MOON LETTERS : CREATIVE WRITING
Hobbit in Arms - By Lóressar Erchamion
© 2002, A.M. Celaya. Adapted from the chapter titled "The Muster of Rohan" from The Return of the King by J.R.R. Tolkien
Author's Note: As anyone familiar with this chapter will notice, some of the events are described differently here than they are in the book. This is intentional, as this is meant to describe Éowyn's perception of the events.
I see him mounted beside the Lord of the Mark. If I knew no different, I would think this creature a child of men, though the curled hair on his bare feet would cause some wonder. Why does he stare at me so? Wait, he stares not at me but at my helm and sword. Does he wonder that a woman would be clad so? By such a thought, I am reminded of Lord Aragorn, who rode away only last night, carrying my last hopes with him. And before he rode away, he made of me but one request - to see that the hobbit is given arms.
I greet the Lord of the Mark, the King of the Rohirrim, my uncle. He returns my greeting and asks, Is all well with you? Is all well? I have had the task of dragging unwilling people out of their homes and leading them to hide in the hills (a thing they desire no more than do I), making sure each and every one of their needs are met, hearing no news of the battle save what Lord Aragorn was kind enough to bestow on me, and being told that all of this is my duty because I am a woman and that I could not with honor be released from it. Yes, all is well, I reply, using all of my shieldmaiden strength to hold back my tears. .
The hobbit stares at me still, only differently. What do I behold in his face? Pity? I will be pitied by no man, and certainly not this
this halfling. It is hard enough knowing that he must ride to war while I stay behind, but I will not accept his pity. And his armour can wait. I have news to give to the King and my brother. .
My uncle and brother relentlessly ask question after question about Lord Aragorn and his host. I answer, wishing the Grey Company could leave my mind as quickly as they had left my presence. My uncle gives me pity, speaking aloud that I am grieved. My brother proclaims that the company is lost forever, and Aragorn has deserted us. .
The three go to lodge for the night. I hope they find all well prepared for them. I have seen to each of their beds, even to pitching a small tent for the hobbit. Against my will, I find myself watching the hobbit go into his tent and wondering if he will gain the rest he needs. Something makes me want to go inside, comfort him, tell him that he was ever in Lord Aragorn's thoughts, and assure him he shall join the Lord of the Mark in battle. But, no. I am a shieldmaiden, not a dry-nurse. The hobbit will find soon enough that armour has been prepared for him. .
A meeting is called in the king's pavilion. For once, I sit at the King's table with my brother. The hobbit stands and waits on my uncle as I usually have in the past. But what is this? My uncle invites this hobbit, whom he calls Meriadoc, to sit at the table though only an esquire! Why should this courtesy be extended to a mere esquire when I, shieldmaiden of the House of Eorl, had stood and waited on the King these long years? .
Room is made for Meriadoc at my uncle's left hand. I sit in silent rage at this injustice. Though the others make small comments, Meriadoc says nothing. Still he stares at me. He tries to smile. I feel torn, not wanting to like him, not being able to dislike him. But then he speaks. He asks about Aragorn. Out of a thousand other things I am sure he could have said, he asks about Aragorn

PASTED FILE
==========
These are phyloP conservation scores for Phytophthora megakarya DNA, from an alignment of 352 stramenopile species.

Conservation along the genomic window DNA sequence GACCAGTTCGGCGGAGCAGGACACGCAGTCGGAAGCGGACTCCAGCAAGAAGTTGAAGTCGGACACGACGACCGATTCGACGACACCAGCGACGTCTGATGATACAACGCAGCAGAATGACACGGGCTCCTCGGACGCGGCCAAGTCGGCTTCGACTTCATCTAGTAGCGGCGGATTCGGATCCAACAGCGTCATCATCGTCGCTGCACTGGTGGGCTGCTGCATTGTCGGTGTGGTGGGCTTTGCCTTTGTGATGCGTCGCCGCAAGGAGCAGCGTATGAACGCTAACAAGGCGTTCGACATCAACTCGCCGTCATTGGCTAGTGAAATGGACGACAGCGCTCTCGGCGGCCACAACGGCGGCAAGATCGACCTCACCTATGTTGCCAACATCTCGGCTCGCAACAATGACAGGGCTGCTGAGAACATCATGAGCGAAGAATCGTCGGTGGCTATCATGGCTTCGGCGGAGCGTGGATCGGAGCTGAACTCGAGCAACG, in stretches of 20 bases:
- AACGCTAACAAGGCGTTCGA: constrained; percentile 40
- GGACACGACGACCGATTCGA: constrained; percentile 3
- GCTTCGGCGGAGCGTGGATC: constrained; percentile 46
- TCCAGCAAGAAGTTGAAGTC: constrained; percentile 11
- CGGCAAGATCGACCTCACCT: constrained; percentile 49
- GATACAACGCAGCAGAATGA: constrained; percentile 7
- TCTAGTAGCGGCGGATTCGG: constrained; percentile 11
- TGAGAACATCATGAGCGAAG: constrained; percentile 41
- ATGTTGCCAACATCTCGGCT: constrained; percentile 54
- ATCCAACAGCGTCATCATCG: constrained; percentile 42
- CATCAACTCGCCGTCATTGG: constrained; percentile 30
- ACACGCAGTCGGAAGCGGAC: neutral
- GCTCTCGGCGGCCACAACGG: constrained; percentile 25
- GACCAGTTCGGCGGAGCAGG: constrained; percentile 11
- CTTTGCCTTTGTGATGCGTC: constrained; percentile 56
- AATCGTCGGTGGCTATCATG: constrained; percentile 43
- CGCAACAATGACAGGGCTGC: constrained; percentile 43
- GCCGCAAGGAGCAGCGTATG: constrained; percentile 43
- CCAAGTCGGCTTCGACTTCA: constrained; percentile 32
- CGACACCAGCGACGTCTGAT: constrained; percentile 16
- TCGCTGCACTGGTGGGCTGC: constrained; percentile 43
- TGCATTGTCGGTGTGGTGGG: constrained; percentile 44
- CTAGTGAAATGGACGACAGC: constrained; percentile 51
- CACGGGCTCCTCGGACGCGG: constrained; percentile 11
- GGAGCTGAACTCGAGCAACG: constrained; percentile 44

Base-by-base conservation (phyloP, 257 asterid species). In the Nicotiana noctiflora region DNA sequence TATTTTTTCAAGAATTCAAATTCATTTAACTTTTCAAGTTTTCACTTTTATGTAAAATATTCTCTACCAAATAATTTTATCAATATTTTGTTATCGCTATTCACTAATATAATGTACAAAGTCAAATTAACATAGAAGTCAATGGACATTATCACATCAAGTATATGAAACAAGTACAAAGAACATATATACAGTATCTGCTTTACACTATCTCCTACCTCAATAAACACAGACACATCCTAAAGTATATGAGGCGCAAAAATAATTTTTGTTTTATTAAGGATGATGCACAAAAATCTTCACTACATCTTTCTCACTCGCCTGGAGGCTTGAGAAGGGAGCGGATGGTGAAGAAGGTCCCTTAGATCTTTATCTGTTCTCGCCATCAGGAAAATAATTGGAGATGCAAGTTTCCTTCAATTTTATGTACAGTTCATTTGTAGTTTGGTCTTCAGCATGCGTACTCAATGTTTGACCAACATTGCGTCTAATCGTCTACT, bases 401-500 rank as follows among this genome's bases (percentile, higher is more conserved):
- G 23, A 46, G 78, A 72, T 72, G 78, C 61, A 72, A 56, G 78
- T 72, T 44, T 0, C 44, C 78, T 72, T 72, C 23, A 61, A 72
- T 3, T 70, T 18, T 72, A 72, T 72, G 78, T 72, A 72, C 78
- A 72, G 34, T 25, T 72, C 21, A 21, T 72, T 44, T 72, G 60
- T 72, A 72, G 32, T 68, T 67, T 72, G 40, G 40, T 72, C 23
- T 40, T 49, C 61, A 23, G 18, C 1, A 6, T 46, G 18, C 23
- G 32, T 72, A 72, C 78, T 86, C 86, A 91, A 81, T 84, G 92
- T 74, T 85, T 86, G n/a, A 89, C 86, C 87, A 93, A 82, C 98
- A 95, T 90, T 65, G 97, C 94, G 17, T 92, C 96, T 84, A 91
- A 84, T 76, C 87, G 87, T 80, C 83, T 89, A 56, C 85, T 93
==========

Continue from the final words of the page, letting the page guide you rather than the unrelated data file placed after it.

and the Paths of the Dead.
My uncle, my brother, and I do our best to answer his questions. They speak of the mystery, the foreboding, the absolute horror that surround the Paths. I tell what news I have heard from Harrowdale. Then why has Aragorn gone that way? the hobbit pleads, begging someone to make sense of this chaos. Don't you know anything that could explain it?
Now I see that this Meriadoc is not so different from me. We both love Aragorn, and he abandoned us both in mad pursuit of death. But there is a difference. Aragorn wished me to stay hidden in the hills with this pathetic rabble. He wished for the hobbit to ride to battle, and to win glory and honor.
Suddenly, we are interrupted. A messenger has come from none other than Lord Denethor of Gondor. The Red Arrow has been sent. Gondor is in desperate need of our help. Gondor! The greatest and fairest of all kingdoms of Middle-earth! Only by the grace of Gondor does Rohan exist. And now Gondor calls us to war to defend her from the wrath of Sauron! Though my face shows no feeling, my mind reels with the thought of such honor. What a chance to strike against our great enemy! What glory, what renown to be won for the Lord of the Mark
and all who follow him!
I unconsciously glance at Meriadoc. His eyes, though fearful, are filled with a longing to ride with his master into battle and defend him to the end. Again I feel a kinship with him, yet still a barrier, for his desire shall be met. Mine shall not.
The King stands. We rise with him. Go now each to your rest, and sleep well, he says. And you, Master Meriadoc, I need no more tonight. But be ready to my call as soon as the Sun is risen. I cannot help thinking of how oft such thoughts have been expressed to me. Go away, I need you no longer, but be ready for my call when I do.
And yet, because of the love and loyalty I bear to my family and my people, my answer has always been as Meriadoc's is now: I will be ready, even if you bid me ride with you on the Paths of the Dead!
I wait for my uncle to reward these words of loyalty, but his reply strikes like an arrow in my heart. I watch the hobbit's sweet, childlike face fall as he is told, But I did not say that I would bid you ride with me on any road. Good night!
I watch the poor holbytla's face as he realizes his master's orders. A desire fills me to take him in my arms, stroke his curly brown hair, and tell him that I know exactly how he feels. I wish I could tell him all will still be well, but I cannot tell him what I know to be false. We leave the pavilion. I watch him go alone to his tent as I fight the urge to follow him and tuck him in bed. I walk past his tent on the way to my lodging. I can hear him saying quietly as he tosses on the bed I made for him, I won't be left behind, to be called for on return! I won't be left, I won't.
If only there was something I could do for him. But I cannot go against the orders of the King. If this were not so, I myself would join the muster of Rohan on the morrow.
* * *